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April 18, 1815.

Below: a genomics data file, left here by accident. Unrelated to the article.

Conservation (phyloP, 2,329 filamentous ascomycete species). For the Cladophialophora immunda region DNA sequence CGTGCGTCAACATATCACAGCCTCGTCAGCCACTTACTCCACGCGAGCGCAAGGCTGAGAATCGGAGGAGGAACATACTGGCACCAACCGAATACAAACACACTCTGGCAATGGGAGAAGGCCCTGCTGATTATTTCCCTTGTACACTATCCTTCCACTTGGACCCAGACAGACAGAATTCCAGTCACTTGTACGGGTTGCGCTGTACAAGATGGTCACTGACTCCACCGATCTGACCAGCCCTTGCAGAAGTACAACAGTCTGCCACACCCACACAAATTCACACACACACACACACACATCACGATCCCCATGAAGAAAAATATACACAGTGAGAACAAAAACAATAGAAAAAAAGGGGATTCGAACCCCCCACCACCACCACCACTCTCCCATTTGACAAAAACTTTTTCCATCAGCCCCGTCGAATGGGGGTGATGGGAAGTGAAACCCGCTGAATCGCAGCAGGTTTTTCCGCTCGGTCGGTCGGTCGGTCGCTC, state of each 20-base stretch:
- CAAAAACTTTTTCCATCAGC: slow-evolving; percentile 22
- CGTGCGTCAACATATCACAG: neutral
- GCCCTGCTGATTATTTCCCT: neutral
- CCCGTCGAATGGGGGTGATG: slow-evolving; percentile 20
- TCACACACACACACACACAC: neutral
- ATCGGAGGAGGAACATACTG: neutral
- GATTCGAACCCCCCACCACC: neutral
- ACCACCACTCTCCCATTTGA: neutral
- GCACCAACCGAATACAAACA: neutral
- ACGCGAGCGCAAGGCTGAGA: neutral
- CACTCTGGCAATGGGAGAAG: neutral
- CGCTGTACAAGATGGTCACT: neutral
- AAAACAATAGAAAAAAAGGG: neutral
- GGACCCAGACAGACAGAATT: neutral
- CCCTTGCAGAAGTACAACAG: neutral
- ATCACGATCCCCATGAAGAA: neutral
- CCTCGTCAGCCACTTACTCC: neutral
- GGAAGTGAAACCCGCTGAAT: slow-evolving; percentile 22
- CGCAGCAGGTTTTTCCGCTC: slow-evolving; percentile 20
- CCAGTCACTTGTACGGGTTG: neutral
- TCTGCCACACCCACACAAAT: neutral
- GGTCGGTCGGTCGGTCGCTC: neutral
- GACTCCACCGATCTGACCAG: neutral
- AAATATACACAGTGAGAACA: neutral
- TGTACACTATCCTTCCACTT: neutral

4 ) DR UEUIIONS LECTDKES The Sin of the Frodioal Sou Seen in Hew Light WHAT WE POSSESS HOT OURS Tha Elder Brother At Great a Sinner Breaks in the Social Organism Cause Individual and Social Death The Social Significance of the Story of the Prodigal Son ' The following lecture by Prof. Georire D. Her rou la on of a aeries of four reported from sten ograph ootea, taken down in the clam room for Tac Wialtb Makers. They are informal lect ures delivered extempore. Two succeeding lec tares were on Wealth and Co-operation. The story of the Prodical Son might be called the social theology of the New Testament. In the story of the Prodigal Son there has been an endless individual istic application; while the true signifi cance has not been taken into account. It is a fact that we hare had to wait for science itself to reveal to us the plain truth. The relation of man as an indi vidual to God, is not the difficulty, but the relations of man with man. The story of the Prodigal Son is the story of a break in human relations. -The diffi culty begins with theindividualiumof the man's consideration of his relation to his possessions. He savs: "I will take ray part and I will separate myself and go off and do as I feel like doing with what is mine." The moment this man said, . "What is mine is mine," that moment his fall was accomplished. The moment the man begins to regard his property as bis indi vidual possession, that moment the man had become a fallen being, out of his normal relations to his fellow men, to the universe, to God. It was that in which his real prodigality consisted. The emphasis is not laid upon the fact that he went and ate husks, but upon the fact of the break in the social organism; he began to treat himself as an individual instead of a part. If the finger had self consciousness and could proceed to sever itself from the hand, it would not do much for itself or for the hand either; no more can a man who seeks to treat him self and his relations and possessions from the standpoint of himself. When a man begins to enter upon a career that is independent of consideration of his re lation to his fellows, the fall of that man has been accomplished; sorrow has been given to life, to the social organism as a whole. The man said: "What is mine is mine." The moment that man had done that his life was gone. It does not matter whether he ended with husks, or ended in a palace. The fact was that he had severed himself from God and his brothers. The same lesson may be drawn from the story of Dives and Laza rus. In the hut or the palace, the man who has marie himsell the consideration of lite, or his membership in the body ol humanity the consideration of life; that man by so doing has wrought discord and pain in all human life. If every other man on earth had his whole mind set toward God aud there yet remained one man who was out of that harmony the universe would be distraught with pain. If I have a great deal of pain in my finger, or my foot, or any place, my whole body will be full of physical discon tent; we are so truly one. It is a terrible fact yet a supremely hopeful fact that we cannot get away from each other. No man can be fully extricated until all men are extricated. It is a terrible responsibility, but, on the other hand, our supreme ground ol nope. Though the Prodigal Sou was fundamen tally a failure, he was still ason even after he became a prodigal. He had commit ted suicide in wevering himself from mem bership with God and with man. So he goes on, his relations become more ana more a discord; hesinks lower and lower. When he has reached a certain depth, he conies into the consciousness of being out of his right relations. Redemption is getting back into normal relations. To be awakened to the consciousness ot sin is not to be awakened to the simple fact that I am a sinner, but that 1 am a sin ner against somebody. He had sinned, His awakening to the consciousness of sin was the awakening to consciousness of wrong done to somebody. 1 he only fundamental and hopeful ground of re pentance is the awakening to the met that one had wronged somebody. It was not: I am a sinner and 1 am (oat, but, 'I will arise and go unto my father's house and sav, "Father I have sinned against thee." It was the awakening of conscience, to i a realization of how he had violated and wronged his inheritance. Life and pro perty are a gitt, a trust, ana not to be used in an individualistic way. It is true that we have behind us the mighty push of hereditv that brings with it good as well as evil. The good that we have is a gift to us from the past, all ol it. All that we have of life and property comes to us as an inheritance. That gift can nnl v h renaived and treated as a trust. Life is a mission, an errand to others. It is a trust. Property is a trust. The Prodigal Son awakened to theconscious' , ness of the fact that he had used his in heritance for himself. His conviction of sin was the awakening to the fact that V he must use what little he had left, use it for others, use it for all, use it for God. I That was his awakening to the conscious ness of sin, that was his repentance. ' Now, when he gets back, comes the older brother, that brother has had more neglect than he deserves. The whole history of the world is miniatured here the whole life of men. It was the Father who had not given up the young man, knowing that God is the friend of the prodigal. He is the father of the prodigal still, knowing how God kept in endless pursuit. But with the brother it was not so. Now as a matter of fact the brother who was not a prodigal was iu a worse condition than the one who was a prodigal. This leBson may be seen also in the social wrongs. The man who has succeeded mar be as the older brother. Here are the great respectable classes and here are the great unrespectable classes. The respectable people are living for themselves, they have lost their true life. The prodigal has treated his inherit ance as bis own and has squandered it. He was individualistic. On the other hand the elJnr broiii- r has bm-n penuri ous and saving, but he haa bwn just a alfib. They are jnt the same, the only difference Is, one had ben saving lor him self, the other had tried to have a good time with It in bis own mistaken way. It is more natural for the generous man to become the prodigal, and theeutirely sel fish man to become the opposite of the prodigal in worldly conditions. Here is the story of our gonial conditions. To day there are men who treat their in heritance as something which they are to preserve for themselves and men who do not treat it as a trust at all. They ar both in an unfortunate plight, but some how it seems a great deal easier to reach the prodigal than to reach the respect able man. God has a better chance at his life. Though the man who is the re spectable one may be in the church.he may may still be a strong and individualistic life, a wholly selfish life. The one has thrown away his trust, the other has taken his trust and used it for himself. The one has failed to keep his trust at all, the other has misused it. The normal relation would have been that not only the father but the brother also should seek to save the prodigal. If the brother had been in right relations with the prodigal, if he had been in right relations in the social organism, be too would have been seeking the restoration of the prodigal to his right normal con dition. The one was out of his right re lations to God as truly as the other. The one needed to learn the truth as well as the other. The one needed to know the meaning of life and its relations as well as the other. As far as we can gee in the world the elder brother has not awaken ed to a consciousness of bis sin. That part of society which is economical has not recognized its sin. The vision of wrong anywhere is my responsibility to set it right. Every wrong in the world is an obligation laid upon me to set that wrong right. We cannot be saved in the largest sense apart from our enviroment. There is discord everywhere until there is concord everywhere. We are as respon sible as God is to the relative measures of our powers. We are responsible with God for setting right the wrong that is in the world. The true selfhood of man is not in him self. We look for our true selfhood in vain when we look for it in ourselves. In other words, we all use the term universe without its meaning very much to us. Your life, my life, is a universal life. God and man, a unity, a universe, are all in volved in our lives. We are tangled up. The writer to the Hebrews said that Abraham and Moses, who had gone be fore us into the invisible activities of life, had to wait forua,that they could not be perfect without us. Death itself can not change us. We read that Moses and Elijah came down on the mountain and appeared to Jesus. Jesus talked with them. It is a revelation of the fact that all life is one, that we are bound together. The ouly thing for us to do is simply to lose ourselves, our individual lives, find ing our supreme intxTest in the extrica tion of all life from sin. There is nothing for us to "do except to take the only con tract that has ever - been given to us. It is not worth while giving our attention to ourselves from an individual stand point, but we are to give ourselves to the extrication of the world itself, the rise of human life from this predicament. The ouly way any of us can get out is to get but together. There is a sense in which we can come into individual relations with God by working with him for the re demption of the world. We are all caught in its tedemptive processes Dying does not change us. The only way to find our true life is to find it through the surrender of ourselves, -willingly, gladly, to this redemptive process, which is lifting, creating, making perfect the world. That is what Jesus means when he gays, "He that saveth his life shall lose it." He commits suicide, moral suicide just as truly as the finger that separates itself from the hand. Life con sists in living rationally, christianly, humanly. Life is but one thing. It can not mean anything else. Abandoning interest in ourselves and giving our selves in entire selfabandonment to the true redemptive processes, is the way of life. These processes will crush us if we do not. Wear i lost if we do not. He that saveth his life shall lose it; he that loseth his life shall save it. It is the social philosoph of the story of the Prodi gal Son. It is the philosophy of life that we have to learn through pain and strug gle before we will accept it and give up to it. Narrow is the gate and straight is the way of getting in and few there be that find it. It reveals to us on the other side, a social theology of God. God's relations to the world are just what he asks yours and mine to be. We may think it is not so. But it needs but a momentary con sideration to realize it. We will never abandon ourselves to that redemptive work iu which we are all caught unless we understand that God is abandoniug himself to that redemptive process. God is not pursuing his own happiness, he is pursuing the redemption oi man. The revelation of Jesus is the revelation of God himself as being constantly sacrifi ced. God himself cannot get any rest of a certain kind until this redemption is accomplished- He suffers all the time from the consequences of sin. Every Bin of man is a particular, a constant cruci fixion of God. There is a sense in which God has to be delivered from our sins. Paul goes ou and sums it all up. The whole creation groans and travails in pain, the pain of God, waiting for the manifestation of the sons of God. In other words Paul says this: the whole physical creation, our human life, all are caught in the throes and pain of the re demptive heartache and sufferings of God; waiting until we become manifested and perfected as sons of God. So God and man, the natural world, the physical world, is involved in the sin of man. This is the only possible extrication. God himself has to beextricated. Tlnvt is the philosophy of life on the one side, the social theology of God on the other side. That is the philosophy of redemption. It is not a sane universe, except that be true. From the moral standpoint we act like fools to the measure that we do not surrender ourselves to the universal re demptive process. Get Money Through Pnblic Improve ments Des Moines, Iowa, April 1, 1805. Editor Wealth Makers: We have become so accustomed to the private loaning, and private borrowing of money, that many reformers, I notice, still cling to the idea even when formulat ing plans for a more equitable system of finance than at present prevails. I be lieve that private loaning (and borrow ing too) is all wrong, fundamentally so, and unnecessary. I would utterly des troy It. root and branch, by making It unprofitable-. lA-t the federal government ondertnks all public works ol a national character, and pay for same in the purest of pure flat money, which money would be full legfll tender and receivable for any debt due the nation. Let each state borrow as much of said money as is required for public improvements within the state and deposit state bonds with the U. S. treas urer for the amount borrowed, paying for the use of such money, cost of issue. Then allow each cof nty to borrow from the state In the same manner. I contend that when it is possible undereuch a plan for individuals to ask and get interest, over and above state and couuty cost, then money should be considered at a premium over general prices, and that such a condition is unwholesome. It should then be obligatory on the part of the couu ty, state or nation, to undertake further public work, and so render pri vate loaning unprofitable. Suppose a state were to undertake an unusual amount of improvement, money would then become more plentiful and wages would be relatively high, as com pared with neighboring states. Labor would then flock to that state and the tax on the state debt would sink into in significance. On the other band states that got "economical" and refused to borrow money, would soon lose their citizens and get "in the soup." Or again if money became too plentiful aud unprofitable to use, the state and county could curtail the amount in general circulation, bo re deeming their obligations to the general government and so lessen the annual tax until private loaning and borrowing again made its appearance. There is a world of difference between paying interest to "your uncle". and tri bute to Sbylock. The plan of government loans to indi viduals is impracticable and the proposi tion brings deserved ridicule upon its projectors. We have that system now and it is a flat failure. What has the in dividual to offer as security? Do we want a system of government pawn shops (as at present)? Not much. I notice a correspondent proposes to "soak" bis land, but he needs to be re minded that as the land is the Lord's, and as he didn't help make it, he would have some difficulty showinga title to it. The days of absolute ownership of land are too near to a finish, to propose lend ing money on land. We own what we create. Let reformers understand that the monopolists who are eating the life out of this country don't care a button what they do, so long as we don't under mine interest and rent. Fuss and blow all we want to about combines, trusts, railroads and other monopolies, every last one of them is founded on either laud or money mono poly, or both. There are . but two essen tial monopolies, land and money, only two ways to get something for nothing, interest and rent. Do anything you please to destroy these two factors, and you upset and destroy the whole outfit. I believe in socialism thoroughly, but I do not believe in adding unnecessarily to the complications of government. Let us reduce government to its simplest terms. We have too many Grover Clevelands, too many John Shermans al ready. If iu the days of Alex. Hamilton the government mistrusted the people, just so in our day do the people mistrust their rulers. Yours truly, . ' ' ' - G. Blacklisted ' Blacklisted, dishonored and branded, Ohl Freemen degraded and spurned, Because you have dared and demanded A share of the treasure you earned. And this is the product of "promise," From lips that but utter to lie;- A gift that those Greeks take from us, The "right" to toil on till we die. Ayl did they not say they would bridle The coursers of wrong in their speed, If workingmen, hungry and idle, Would be yoked to the car of their creed? That mothers and babes who have wait ed, In the darkness of doubt and distress, Through them should again stand elated In homes they would brighten and bless? ' , How long shall the juggernaut rumble, Impelled by the votes we supply? How long can our liberties crumble, Ere tyrenny dares to defy? , How long shall our lives and disaster, Be wedded through wrongs that we see? " How long shall the tyrant be master, Of men that God meant to be free? Ohl send me your answer, my brothers, Who so often have trusted in vain, That no longer the pledges of others, Shall rivet and strengthen Our chain; That the shysters who ciaim to be sages Shall be known by the lies they have told For they lie as they've lied in all ages, Since manhood was bartered for gold. Nemo. Placerville, Idaho. Selections by It. Agnes C. What is love? Smiting Upon the harps of lite until the chord of self tremblingly passes into music out of sight. Tenny son. ... Through the harsh winds of our day, A low, sweet prelude finds its way; -Through clouds of doubt and creeds o, iear, A light is breaking, calm and clear. Whittier. It is ever true that he who does noth ing for others, does nothing for himself. Goethe. A kind thought, a loving deed is like sprinkling perfume on the garments ot another. You too shall breathe and receive of its sweetness. Anon. No man ever sank under the burdens of today. It is when he adds tomorrow's burdens that the weight becomes more than the man can bear. MacDonald. The man who isconstantly looking out for a soft thing may be assured his par ents contributed one to the world. It is only by infusing great principles into the common mind, that revolutions in human society are brought about. George Bancroft. WHY SUTTER WITH Sick and Nervous HEADACHE? STou may be easily and quickly oured by taking- Ayer's Pills "I have been a victim of terri ble headaches, and have never found anything to relieve them so quickly as A yer's Pills. Since I began taking this medicine, the attacks l have become less and less frequent, until, at present, months have passed since 1 have had one." C. F. Newman, Dug Spur, Va. "Having used Ayer's Pills with great success for dyspepsia, from which I suffered lor years, I re solved never to be without them in my household. They are in deed effective." Mrs. Sallie Morris, 125 Willow St., Phila delphia, Pa. . "I always use Ayer's Pills, and think them excellent." Mrs. G. P. Watrous, Jackson, Fla. Ayer's Pills Received Highest Awards AT THE WORLD'S FAIR oooeooeeooeeeooooeeeeeeoi bmssss imiiii mm m iiimiuiiimii iiiiimimmm mm nl IS THERE NO HOPE Through table, tame and luxury haT pawed The ancient nations onward to their tomo: The nations ot today are following fast Along the same Ignoble coarse to doom. If luxury conld be for every one. And not be held by an exclusive few. Injustice would not with the nations i nn And hurl them from the path where comes the - new. , What of the pew? ' Each came with noble creed, And mighty boast that Justice shonld be done, But, like the old, gave luxury to greed, ! And so passed downward to oblivion.! to there no hope? Must avarlcealone, Receive the good of all that men perform, And leave the generous spirits hot a stole, And to the masses but the work and storm? My brother lookl The new. advancing last To wrest from modern greed Its lawless power, Declares that brotherhood of man, at last. Shall reach Its glorious noon. Its crowning hour. ' Stand Arm, my brother! there Is hope today. For o'er the new, we're greeting, Justice reigns. And manhood is aroused to clear away The monuments of aelflsh strife and gains. J.O. Talmadg. Coming County Populists all Right Wisneh, Neb., April 1, 1895. ', Editor Wealth Makers: i The Populists of Cuming county, as far as t have been able to ascertain, are heartily in iavor of the resolutions pre sented iu The Wealth Makers of March 28. We tried to reform the old parties till we got tired of the job. Then we formed anew one; and to ask us now after all we have accomplished, and have two million voters, to give up our platform and fuse with the Democrats on free silver comes rather late in the day. Who gives us the assurance that we would be much better off if such a combination were successful and free silver should carry the day? As long as the trusts and mono polies are on top, and the banks have the same facilities to concentrate the money, thpy would get hold of it, whether the circulation per capita were fifty dollars or five. Let the volume of money be ever so large, we will get none of it unless we have something to buy it with. What is to hinder those men that can corner the money and make it scarce, wnen our crops are ready for market, in order to get them cheap, to do so after we have tree coinaee of silver? We will get per manent relief only when the government owns the railroads and when we have government banks where we can get money at a email rate of merest. Under these circumstances it would be worse than foolish for us to give up the Omaha platform that demands legislation on those Hues and take up withmething very much less important. It is much better to stick to ourprinciples, even if victory does not come so soon, than to win next year on a compromise. If the demands in the Omaha platform cannot be enacted intolavv.it is a comparatively unimportant matter to the rank and file of the Populists who holds the offices.or by what party name the office holders are called. If our leaders are true they will carry the flag of Populism forward in the mid dle of the road; if not, we will find new ones. . Louis Dewald. We have just received a large supply of the new book, "Money Found," written by Thos. E. Hill. Price, 25c. Send in your orders. Nothing like it. Catarrh Cannot Be Cured with LOCAL APPLICATIONS, as they cannot reach the sent of the disease, Catarrh is a blood or constitutional disease, and In order to core yon must take Internal remedies. Hall's Ca tarrh Cnre is taken internally, and acta directly ca the hlood and turnout surfaces. Hall's Catarrh Cnre is not a qnack medicine. It was prescribed by one ot the beat physicians In this country lor years, and la a regular prescription. It I composed ot the beat tonic known, combined with the beat blood purifiers, act Inn directly on the mncous surfaces. The perfect combination of the two InKredlents Is what produce such wonderful results iu curing Catarrh. Bend tor testimonials, free. F. J. CHE. VET & CO.. Props., Toledo, O. Sold by Druggists, price 76o. The Baltimore Plan, now practically endorsed by President Cleveland, is attracting universal attention because it is based on the evident fact that the currency and banking systems of the country must be re formed. But is the Baltimore plan a reform? It gives the associated banks the power to expand the currency and relieve the country. It also gives them the power to contract it at will and create universal distress for their own private gain. It puts the credit of the government behind every bank note. It donates all but half of one per cent of the profit on the note issue to the banks, and it leaves Napoleon of Finance to wreck a bank and leave the government to pay the notes. It leaves the banks free to demand the highest interest that the several states will allow, and affords no relief to farmers and business men of moderate capital. Contrast with this The Hill Banking System. In "Money Found," an exceedingly valuable and instructive book published by Charles H. Kerr & Company of Chicago, and for sale at the office of this paper at 25 cents, Hon. Thos. E. Hill proposes that the government open its own bank in every large town or county seat in the United States, pay 3 per cent on longtime deposits, receive deposits subject to check without interest, and loan money at the uniform rate of 4 per cent to every one offering security worth double the amount of the loan. This plan is not an expense to the government, but a source of large revenue. It secures the government amply, which the Baltimore plan does not. It relieves the distress of the common people, which the Bal timore plan does not. ,, It protects not only note-holders but depositors, who are un secured now and under the Baltimore plan would be still worse off. In a word, the Baltimore plan is in the interest of the bankers, the Hill Banking System is in the interest of the people. Consider them both, and ask your congressman to vote for the ttie you believe in. And send us 25c. immediately for the book. "Money Found" has no equal in its line. Address, Wealth Makers Pub. Co., Lincoln, Nb PURELY i. $3.00 for first $1,000, $4.00 for second $1,000 In the Cy clone Department. Same in Fire Department. NEBRASKA Mutual Fire, Lightning and Cyclone Ins. juo. Oyer f650,000 insured. Have paid $630.00 in Losses. Have had bat one assessment. 10c. per $100.00. J. t9Agents wanted. Faster Time Better Service. The Black Hills passenger now leaves daily at 1:25 p. m. and will land passen ger at Hot Springs at 8:05 a. m., and at Dead wood at 11 a. in. next day. From Chicago two fast trains arrive here week days, one Sundays. For further information apply as be low. A. S. Fikldino. City Ticket Agt. 1 MnuiiL-u (Jpn'l Act.. 117 So. 10th St. Good News! Governor Larrabee's great work, "The Railroad Question," is now issued in pa per covers. It is the standard authority on the stbject and has just been adopted as a text book by Vassar College. Every reformer should have a copy. Price, cloth, $1.50; paper covers, 50c. Ad dress, Wealth Makers Pub. Co., Lincoln, Neb. Homeaeekera' Excursions On March 5 th and April 2nd, the Mis souri Pacific will sell tickets to Arkansas, Texas, Oklahoma and other southern points at on fare for round trip plus $2.00. For illustrated and descriptive pam phlets or further information call at city ticket office. 1201 0 St. . F. D. Cornell, CP. AT. A. plenty of opportunities for a MUTUAL. No Fire Insurance accepted from territory covered by local company. Y. M. SWIG AET, Secretary, Lincoln, Nib. "Among the Oarks," Tha Land of Bir Apples, Is aa attoactJVj and Interesttns; book, handsomely Ulnstratef with news ot Booth Missouri scenery tnclndlni the famous Olden Frnlt Farss ol fcOQO awes U Howell conntr. I pertains to frnlt raising U that (rreat fruit belt ot America, the southeri slope of the Oiorks. and will prove of great valua otonly to fruit growers, but to T7 'a10" and homeseeker looking tor a farm tad a noma Mailed free. Address, J. E. L0CXW00D, KanjM City, Ma INorth-Western LINE F., E. & M. V. B. R. is the best to and from the Sugar Beet Fields NORTH NEBRASKA. All arufalsta sell Dr. Miles' Nerve Plasters. 1